DS: So what was harvesting melons like?

SN: Well you just hired, in those days we'd get all the local kids in the town and you would have to go through them and wed them about every two weeks. In fact after I got out of school I farmed my self and I used to hire some local high school boys and they come out and hoe the watermelons and the girls. I grow up with those kids, went to school so it kept a good communication through the kids because they'd holler oh yeah I worked for you in the melons. So that's been fun. And you have to do everything by hand when you get ready to pick em and load em and I had seven stores in Spokane WA. where I would unload. I'd pick my watermelons the boys would help me load em I'd seven to seven and a half ton on my truck take them to Spokane, deliver about 300 in each Thriftway store, ever stop back by Pullman WA at that store and then come back and do the same thing the next day. It was a one man operation with a bunch of kids non-stop all by myself.

DS: So farmers couldn't do that anymore?

SN: No.

DS: Can you explain why?

SN: Oh, the only way you can do it because of the costs, you could probably still do it but it would be just like having a small grocery store at the edge of town with a small soda shop. Maybe there will be a time when that comes back because of the costs to do something but big business and big technology you just cannot compete with it. So the small farms just went out like the small grocery stores. And the small soda fountains. But I see it coming back I can see its come a time where it costs so much to do things if you hire people that I can see families going back to their own business just to save the costs. Maybe history is going to repeat itself its going to come back around.

DS: Umatilla still has some small business owners, there's one market in town right?

SN: Uh, yes we got uh right, like I said Umatilla's been up and down. Its really hard to get tourism to stop in Umatilla we get a lot of traffic on this highway but we don't pull one out of every 2000 cars into our businesses. We've all tried it for years but we haven't been able to do it.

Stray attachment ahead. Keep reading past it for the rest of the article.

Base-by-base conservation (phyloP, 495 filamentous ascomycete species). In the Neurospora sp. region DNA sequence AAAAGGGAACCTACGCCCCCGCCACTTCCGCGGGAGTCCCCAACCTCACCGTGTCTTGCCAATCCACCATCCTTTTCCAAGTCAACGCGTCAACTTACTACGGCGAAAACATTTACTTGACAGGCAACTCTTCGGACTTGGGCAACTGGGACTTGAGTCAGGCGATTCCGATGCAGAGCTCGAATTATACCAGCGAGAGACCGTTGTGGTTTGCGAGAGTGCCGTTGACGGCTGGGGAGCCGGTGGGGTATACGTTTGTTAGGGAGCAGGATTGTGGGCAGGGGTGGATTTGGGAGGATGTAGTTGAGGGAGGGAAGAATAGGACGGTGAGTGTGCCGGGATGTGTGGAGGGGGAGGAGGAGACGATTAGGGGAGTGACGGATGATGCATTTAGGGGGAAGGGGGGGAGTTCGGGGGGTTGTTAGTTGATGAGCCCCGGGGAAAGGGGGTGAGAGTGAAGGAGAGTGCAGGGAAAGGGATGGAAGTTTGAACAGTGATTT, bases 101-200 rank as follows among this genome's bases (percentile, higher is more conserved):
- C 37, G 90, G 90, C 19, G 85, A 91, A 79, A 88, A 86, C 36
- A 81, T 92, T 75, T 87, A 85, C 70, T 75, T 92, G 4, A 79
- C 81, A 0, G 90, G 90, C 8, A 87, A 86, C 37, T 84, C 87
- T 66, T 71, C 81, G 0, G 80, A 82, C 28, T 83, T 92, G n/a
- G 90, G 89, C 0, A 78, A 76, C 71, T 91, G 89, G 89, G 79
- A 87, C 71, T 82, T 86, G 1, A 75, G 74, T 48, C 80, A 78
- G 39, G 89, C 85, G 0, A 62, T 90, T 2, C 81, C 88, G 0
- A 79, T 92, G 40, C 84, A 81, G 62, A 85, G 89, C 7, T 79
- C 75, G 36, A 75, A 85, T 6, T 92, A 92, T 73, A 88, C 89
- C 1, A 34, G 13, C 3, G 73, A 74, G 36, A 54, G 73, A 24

DS: Most of its truck drivers isn't it?

SN: A lot of it is you know tourism is a real popular thing in the State of Oregon and Umatilla county a few years ago went for agriculture and Baker County went for tourism. Well I look back at it and I think well Baker did a pretty good job and we're still trying to find our niche here but uh Umatilla County does good in agriculture. In the State of Oregon we produce in our county several crops, we produce more money than any of the other counties so Umatilla is an agriculture community but tourism is awful important to us.

DS: Would you see the agricultural foundation as something that's sustainable, the way that it is right now?

SN: I see it slipping because I don't know what it take s to make a strong agricultural base. Potatoes are good, or corn is good, the onions they come and go but as I look on history I can see these same potato people being in the Idaho area . . . for years then they kind of drifted down here. To me I think the future of the potatoes and the onions is going to be in Nevada. I can see this Nevada land being open for years and all of a sudden we're getting more farms in some of those valleys that kinda….

DS: What's causing that?

SN: To me a lot of these crops they rob the ground and you don't put the nutrients back in the ground and you raise that crop so many years you took everything out of the ground it takes years sometimes to get it back in the ground. In the old days the philosophy was you'd put melons in seven years you'd come back with melons. In the mean time you'd raise alfalfa hay or you'd raise something to put the nitrogen back into the ground. Watermelons and potatoes they take a lot of nitrogen and you have to get it back into there some way. And we got so many chemicals now that do it faster, we color the food I don't know.

DS: So have you heard much over the years in farming about soil conservation?

SN: I haven't but there is a lot of it going on you know, we got a real good experiment station In Hermiston by the Oregon State College. They do a fantastic job. As a farmer if I ever wanted to know anything about my ground I could go to those people, they come out and so its there. Its just technology that you need to keep up on.

DS: But the large companies don't seem to be following some of the practices or fallow periods?

SN: I don't think they do, but cause if they did I used to see a lot of our good land going to the forestry products, I see these trees on a lot of land that for years and years had money crops. All of a sudden you got these trees out here, well how many peoples is it going to take to do that work compared to the melons or potatoes. I can see counties losing population because of the cottonwood trees and may be I'm wrong it just looks like counties are going to suffer revenue as more of these are coming in and we are getting a lot of that agriculture into the area. Whether its good or bad I don't know.